20,000 shops have ‘disappeared’ from the high street since 2010

retail insolvencies
// 20,000 shops have vanished from high street since 2010
// Number of empty stores comes in at 43,300
// This rate set to increase as businesses repurpose retail space

More than 20,000 shops have ‘disappeared’ from the high streets and communities they once served, according to Government data analysed by Altus Group.

Between 2010 and 2019, some 20,143 shops in England and Wales liable for business rates have ‘disappeared’ after being converted into homes, restaurants, cafes, or have been demolished.

In that same time, Altus Group said 14,314 ‘new’ stores had come onto the Local Rating Lists, meaning the overall number of shops has fallen by 5,289.

According to Altus Groups’ analysis of official Government data, the total number of shops in England and Wales has fallen from 430,360 on April 1 2010 to 424,531 today. 

The Centre for Retail Research suggests that within the next 5 years’, the overall number of shops will fall even further by 8,500 to around 416,000.

The numbers do not include those shops which are currently vacant and to let.

The national town centre vacancy rate climbed to a four year high of 10.2 per cent in April according to the British Retail Consortium vacancies monitor putting the number of empty shops at 43,302.

“We are witnessing a repurposing of surplus retail space” said Altus Group head of UK business rates Robert Hayton, adding that “over the coming months and years ahead, as retailers continue to reduce their store portfolios with the growth of online shopping, there will be an increase in the intensity of that repurposing.”

After longterm campaigns from the British Retail Consortium and calls across the retail sector, the Government has committed £900 million in business rates cuts.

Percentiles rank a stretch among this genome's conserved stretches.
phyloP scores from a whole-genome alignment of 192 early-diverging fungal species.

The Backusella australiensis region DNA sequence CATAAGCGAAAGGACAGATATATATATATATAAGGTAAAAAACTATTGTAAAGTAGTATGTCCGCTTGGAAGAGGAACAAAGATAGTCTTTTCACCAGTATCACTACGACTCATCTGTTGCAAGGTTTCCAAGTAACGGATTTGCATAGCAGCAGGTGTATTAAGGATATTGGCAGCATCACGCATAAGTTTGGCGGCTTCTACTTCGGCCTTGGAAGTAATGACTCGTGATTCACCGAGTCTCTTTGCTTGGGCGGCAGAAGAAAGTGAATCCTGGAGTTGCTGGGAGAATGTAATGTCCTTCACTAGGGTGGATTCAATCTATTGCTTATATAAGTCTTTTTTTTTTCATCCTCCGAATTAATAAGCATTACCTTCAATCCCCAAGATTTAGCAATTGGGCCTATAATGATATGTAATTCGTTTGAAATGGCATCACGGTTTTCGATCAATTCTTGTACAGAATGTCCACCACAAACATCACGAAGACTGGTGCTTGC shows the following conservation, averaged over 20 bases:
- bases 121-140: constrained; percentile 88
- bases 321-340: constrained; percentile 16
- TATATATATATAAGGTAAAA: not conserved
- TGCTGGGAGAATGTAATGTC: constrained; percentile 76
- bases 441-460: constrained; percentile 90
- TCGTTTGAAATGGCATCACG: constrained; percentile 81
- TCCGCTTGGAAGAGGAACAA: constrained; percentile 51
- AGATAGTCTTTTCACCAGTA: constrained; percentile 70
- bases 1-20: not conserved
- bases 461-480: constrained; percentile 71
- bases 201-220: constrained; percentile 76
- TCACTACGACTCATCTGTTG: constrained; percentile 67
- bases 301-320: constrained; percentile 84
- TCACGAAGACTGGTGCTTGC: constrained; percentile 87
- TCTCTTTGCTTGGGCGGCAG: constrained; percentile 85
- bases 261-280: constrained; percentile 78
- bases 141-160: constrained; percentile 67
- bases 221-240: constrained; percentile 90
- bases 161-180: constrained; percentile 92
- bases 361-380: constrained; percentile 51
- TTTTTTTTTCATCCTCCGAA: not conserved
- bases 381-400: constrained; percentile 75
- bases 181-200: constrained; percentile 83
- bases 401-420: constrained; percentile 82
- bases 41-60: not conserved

These are aimed at independent high street firms, and will see bills cut by a third from April 1 for two years for those smaller retail properties in England with a rateable value less than £51,000.

“The fact is that business rates, rising labour costs and low levels of profitability are driving retailers out of the sector and this problem will get worse, not better,” argued Centre for Retail Research director Joshua Bamfield.

“The Government has done a lot to reduce the impact of business rates upon smaller retailers, but that ignores the major impact that rates have on the larger businesses that face similar problems,” he added.

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  1. The problem we all face in Stratford-upon-Avon, a town previously reasonably protected from the reduced consumer spending in the high street, is representative visitor traffic data. The current data provided, upon which Landlords Agents base ludicrously high rents, are based upon scanners that pick up the number of people carrying mobile telephones. Being a hot spot for school tours and now with so many adult tours being sold off cheap to schools over the past year in order to fill the vacant spaces, the visitor traffic numbers create an extremely distorted picture of what are consumers for most of the town’s retailers. Fine if you are Poundland selling sweets, but complete nonsense for the rest of us. Even big companies, who’s property managers should be better informed are falling this misrepresentation of data.


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